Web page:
Double Dates Are Aphrodisiacs: How Group Outings Can Save Your Relationship
If your relationship is on the rocks, try going on a double date. A new study reveals that double dates act like an aphrodisiac by increasing partners' desire for one another.
Researchers from the University of Maryland School of Social Work found that planning a romantic date with another couple may actually boost intimacy in your own relationship.
Researchers Kathleen Holtz Deal and Geoffrey L. Greif found that couples who are friends with other couples are more attracted to each other and have stronger relationships. The latest findings are published in the book Two Plus Two: Couples and Their Couple Friendships.
While the benefits of double dates are less obvious as group outings are generally believed to be less intimate than one-on-one dates. The latest research revealed that going on dates with other couples could actually reignite the spark that initially drew you to your partner.
Researchers explain that couples in a long-term relationship tend to stop "keeping up appearances" because they don't see the necessity of bringing up their "A game" since both parties have decided to love each other for better or for worse. However, the bad news is this contented "less than best" attitude will often grow into disdain or indifference.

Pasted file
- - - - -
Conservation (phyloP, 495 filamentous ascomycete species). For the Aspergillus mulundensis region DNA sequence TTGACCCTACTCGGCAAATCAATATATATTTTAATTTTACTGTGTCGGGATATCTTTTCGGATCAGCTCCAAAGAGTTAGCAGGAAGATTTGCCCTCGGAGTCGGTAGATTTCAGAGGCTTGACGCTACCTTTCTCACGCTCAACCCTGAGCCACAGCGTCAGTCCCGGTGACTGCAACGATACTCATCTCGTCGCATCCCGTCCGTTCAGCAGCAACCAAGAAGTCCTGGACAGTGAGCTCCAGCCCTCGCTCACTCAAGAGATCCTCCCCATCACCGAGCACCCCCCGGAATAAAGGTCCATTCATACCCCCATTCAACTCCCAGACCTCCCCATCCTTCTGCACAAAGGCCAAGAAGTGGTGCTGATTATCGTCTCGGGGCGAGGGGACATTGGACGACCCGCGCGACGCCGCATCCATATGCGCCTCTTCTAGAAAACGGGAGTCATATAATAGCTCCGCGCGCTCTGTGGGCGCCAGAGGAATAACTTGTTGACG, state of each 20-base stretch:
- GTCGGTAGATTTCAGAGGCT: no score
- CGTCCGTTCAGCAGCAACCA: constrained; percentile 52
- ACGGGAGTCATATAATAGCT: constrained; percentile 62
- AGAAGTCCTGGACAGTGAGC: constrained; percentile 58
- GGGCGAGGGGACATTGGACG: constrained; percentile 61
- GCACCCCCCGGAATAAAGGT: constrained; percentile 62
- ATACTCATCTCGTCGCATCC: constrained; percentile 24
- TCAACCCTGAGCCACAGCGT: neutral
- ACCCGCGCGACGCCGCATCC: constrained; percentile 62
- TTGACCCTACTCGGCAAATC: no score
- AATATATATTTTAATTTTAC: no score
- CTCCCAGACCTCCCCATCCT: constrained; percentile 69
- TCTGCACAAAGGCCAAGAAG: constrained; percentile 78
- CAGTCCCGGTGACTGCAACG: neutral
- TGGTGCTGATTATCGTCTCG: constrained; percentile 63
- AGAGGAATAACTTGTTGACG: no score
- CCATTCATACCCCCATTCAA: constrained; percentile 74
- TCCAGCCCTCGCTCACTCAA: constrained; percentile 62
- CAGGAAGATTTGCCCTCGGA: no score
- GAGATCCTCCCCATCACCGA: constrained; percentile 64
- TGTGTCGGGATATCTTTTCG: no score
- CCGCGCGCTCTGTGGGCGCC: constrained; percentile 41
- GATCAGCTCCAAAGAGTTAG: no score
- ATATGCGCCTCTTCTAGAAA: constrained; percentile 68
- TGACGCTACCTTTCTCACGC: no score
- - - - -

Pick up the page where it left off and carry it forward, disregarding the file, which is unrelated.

But on group outings, people tend to put their best on the table.
"On double dates, our energy's higher, because we're performing for the group," Pamela Madsen, a sex and intimacy coach and founder of the Back to the Body sensuous retreat for women, told yourtango.com.
Not only will couples on double dates try harder to be their best, they will also have more people to appreciate their efforts.
Double dates also offer couples a window into another couple's relationship, and give each partner a chance to appreciate the other more. Given the opportunity, people tend to see their partner's desirability through the eyes of other people, and this altered perception will help them appreciate each other more.
"Our partner sees our desirability through the eyes of other people," Madsen said. "It makes us more wanted, more exciting and more desirable to him or her."
Seeing other couples can also offer an opportunity for two people in a relationship to learn behaviors and communication strategies that work and don't work.